Secrets of the Heart

BOOK: Secrets of the Heart
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This book is dedicated with love to Brenda Jacobson
my friend
my sister in the L
ORD
and the quiet strength behind her husband’s
dreams and accomplishments.
I love you, Bren.
Jo Anna
P
ROVERBS 17:17

“[God] knoweth the secrets of the heart.”
P
SALM 44:21

T
HE
E
NCYCLOPEDIA
B
RITANNICA
REPORTS
that the mail order business, also called direct mail marketing, “is a method of merchandising in which the seller’s offer is made through mass mailing of a circular or catalog, or advertisement placed in a newspaper or magazine, and in which the buyer places his order by mail.”

Britannica
goes on to say that “mail order operations have been known in the United States in one form or another since Colonial days, but not until the latter half of the nineteenth century did they assume a significant role in domestic trade.”

Thus the “mail order” market was known when the big gold rush took place in this country in the 1840s and 1850s. At that time prospectors, merchants, and adventurers raced from the East to the newly discovered goldfields in the West. One of the most famous was the California Gold Rush in 1848–49, when discovery of gold at Sutter’s Mill, near Sacramento, brought more than 40,000 men to California. Though few struck it rich, their presence stimulated economic growth, the lure of which brought even more men to the West.

The married men who had come West sent for their wives and children, desiring to stay and make their home in the West. Most of the gold rush men were single and also desired to stay in the West, but they found there were about two hundred men for every single woman. Being familiar with the mail order concept, they began advertising in eastern newspapers for women to come west and marry them. Thus was born the “mail order bride.”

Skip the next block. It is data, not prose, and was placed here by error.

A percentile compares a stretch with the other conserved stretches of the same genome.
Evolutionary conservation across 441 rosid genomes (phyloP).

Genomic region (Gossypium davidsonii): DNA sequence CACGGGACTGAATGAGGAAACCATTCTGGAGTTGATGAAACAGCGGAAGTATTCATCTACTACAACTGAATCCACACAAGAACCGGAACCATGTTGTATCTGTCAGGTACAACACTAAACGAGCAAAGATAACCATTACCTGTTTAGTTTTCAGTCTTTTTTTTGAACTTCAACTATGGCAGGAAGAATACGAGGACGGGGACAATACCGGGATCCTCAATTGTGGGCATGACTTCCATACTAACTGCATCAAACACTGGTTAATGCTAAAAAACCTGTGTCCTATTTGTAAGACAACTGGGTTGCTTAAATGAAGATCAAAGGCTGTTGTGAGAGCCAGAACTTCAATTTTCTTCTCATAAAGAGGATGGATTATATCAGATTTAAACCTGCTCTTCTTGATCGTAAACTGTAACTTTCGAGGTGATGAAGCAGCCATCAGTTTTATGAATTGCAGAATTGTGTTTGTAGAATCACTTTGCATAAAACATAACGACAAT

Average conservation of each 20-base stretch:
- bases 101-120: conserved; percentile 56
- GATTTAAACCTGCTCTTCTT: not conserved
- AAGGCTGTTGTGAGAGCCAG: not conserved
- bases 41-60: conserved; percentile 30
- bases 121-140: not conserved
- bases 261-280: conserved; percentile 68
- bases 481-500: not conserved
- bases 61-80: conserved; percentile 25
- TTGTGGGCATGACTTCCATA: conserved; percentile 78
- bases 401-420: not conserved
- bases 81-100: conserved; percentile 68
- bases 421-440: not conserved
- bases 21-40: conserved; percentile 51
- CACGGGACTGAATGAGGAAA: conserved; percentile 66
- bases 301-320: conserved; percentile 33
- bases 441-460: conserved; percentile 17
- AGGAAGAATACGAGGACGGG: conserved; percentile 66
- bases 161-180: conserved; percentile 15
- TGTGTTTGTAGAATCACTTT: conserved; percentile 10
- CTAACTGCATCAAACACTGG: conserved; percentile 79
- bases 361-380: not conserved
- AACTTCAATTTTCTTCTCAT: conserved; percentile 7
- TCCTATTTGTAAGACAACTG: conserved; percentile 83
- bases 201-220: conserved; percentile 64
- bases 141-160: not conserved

Women by the hundreds began answering the ads, wanting to be
married and to make the move west. Often when men and their prospective brides corresponded, they agreed to send no photographs. They would accept each other by the spirit of the letters rather than on a physical basis. Others, of course, exchanged photographs.

The mail order bride movement accelerated after the Civil War ended in April 1865, when men went west by the thousands to make their fortune on the frontier. Many of the marriages turned out well, while others were disappointing and ended in desertion by one or the other of the mates, or in divorce.

As we embark on this fiction series, we’ll tell stories that will grip the heart of the reader, bring some smiles, and maybe wring out some tears. As always, we will weave in the gospel of Jesus Christ and run threads of Bible truth that apply to our lives today.

I
T WAS FALL IN
I
LLINOIS
, and each day the winds off Lake Michigan loosened the dry russet leaves and sent them swirling through space until they fell in the yards and streets of Chicago, giving a touch of bright temporary color wherever they settled.

Chicago’s 27th District was on the west side of the city, a predominantly Irish settlement. In the two-story house at 139 DeKoven Street, the sunny kitchen was redolent with the aroma of freshly brewed coffee as the Shaemus O’Malley family finished up a hearty breakfast.